Eight case studies where mobile marketing actually worked

Mobile marketing is still a developing industry and one that does suffer something of an image problem.

Taken purely in terms of clickthroughs and conversions mobile ads don’t always deliver the best returns, so it’s up to the mobile networks to continue improving ad units while also convincing marketers that it’s not all about clicks.

To assist in this endeavour, I’ve rounded up eight case studies of mobile marketing campaigns that proved to be a success.

For more in-depth case studies, head over to our Case Study Database which is available to Econsultancy subscribers.

And for more on this topic download the Econsultancy Mobile Marketing and Commerce Report or read my post looking at eight great examples of mobile marketing from Southeast Asia.

Advertisers pull out the big guns in battle against ad blindness

What’s the best way for advertisers to reach consumers on the web? For
advertisers grappling with ad blindness, there are two possible
options. The first: develop more efficient ways to interact with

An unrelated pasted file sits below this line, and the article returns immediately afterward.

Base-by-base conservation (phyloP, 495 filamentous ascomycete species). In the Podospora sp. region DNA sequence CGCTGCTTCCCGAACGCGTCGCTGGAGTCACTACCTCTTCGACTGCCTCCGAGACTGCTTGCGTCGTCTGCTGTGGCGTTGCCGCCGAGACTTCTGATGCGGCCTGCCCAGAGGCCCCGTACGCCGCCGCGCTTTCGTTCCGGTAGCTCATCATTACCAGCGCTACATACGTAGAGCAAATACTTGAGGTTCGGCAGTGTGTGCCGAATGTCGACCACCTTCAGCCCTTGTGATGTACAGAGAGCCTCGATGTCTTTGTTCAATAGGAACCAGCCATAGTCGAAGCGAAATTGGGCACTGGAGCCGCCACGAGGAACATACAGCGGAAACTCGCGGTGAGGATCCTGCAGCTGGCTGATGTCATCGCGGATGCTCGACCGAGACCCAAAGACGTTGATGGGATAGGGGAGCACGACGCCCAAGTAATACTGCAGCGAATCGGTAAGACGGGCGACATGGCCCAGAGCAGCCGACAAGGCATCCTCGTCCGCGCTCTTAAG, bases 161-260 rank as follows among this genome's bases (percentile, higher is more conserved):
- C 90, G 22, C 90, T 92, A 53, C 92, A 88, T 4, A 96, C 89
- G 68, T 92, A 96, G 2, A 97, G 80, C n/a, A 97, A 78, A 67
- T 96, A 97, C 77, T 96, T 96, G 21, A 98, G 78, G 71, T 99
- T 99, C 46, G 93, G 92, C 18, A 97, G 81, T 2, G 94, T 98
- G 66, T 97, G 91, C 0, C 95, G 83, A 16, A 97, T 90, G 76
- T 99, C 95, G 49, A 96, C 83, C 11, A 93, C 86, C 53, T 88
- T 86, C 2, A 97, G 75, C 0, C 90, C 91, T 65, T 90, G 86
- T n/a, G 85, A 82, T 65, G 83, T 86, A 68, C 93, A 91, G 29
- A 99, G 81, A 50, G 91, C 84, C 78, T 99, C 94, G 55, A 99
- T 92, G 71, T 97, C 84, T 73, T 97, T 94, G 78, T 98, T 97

consumers online. The second: make it harder for consumers not to tune
out your ads.

Not surprisingly, while advertisers experiment with the first option, they’re also pinning their hopes on the second.

Tiger Woods: the end of athlete endorsements as we know them?

By now, you’re probably familiar with Tigergate. Who isn’t? The news
and gossip is plastered everywhere online. The paparazzi and celeb gossip press
couldn’t have asked for a better Christmas present than the one they’ve
received with the scandal that has erupted around the world’s first
billionaire athlete.

For those in the marketing world, everyone is waiting to see what will
happen to Tiger, his brand and the brands of the companies that sponsor
him. Will the public forgive him? Will his sponsors?

How do you sell razors to men who don’t shave? Ask P&G

How do you increase sales for a product that is already the leader in the market?
Increase interest in the market. That’s what Procter & Gamble did
when they wanted to grow sales of their razors in India.

P&G’s Gillette razors are the most popular razors in India. But sales had been stagnant for years, mostly due to a natural bias against shaving. Indian men often prefer to avoid razors altogther, choosing instead to grow facial hair.

In addition, the Mach III costs about 10 times more than the competition, a straight razor. So how did P&G jump these hurdles? By growing the market through social media.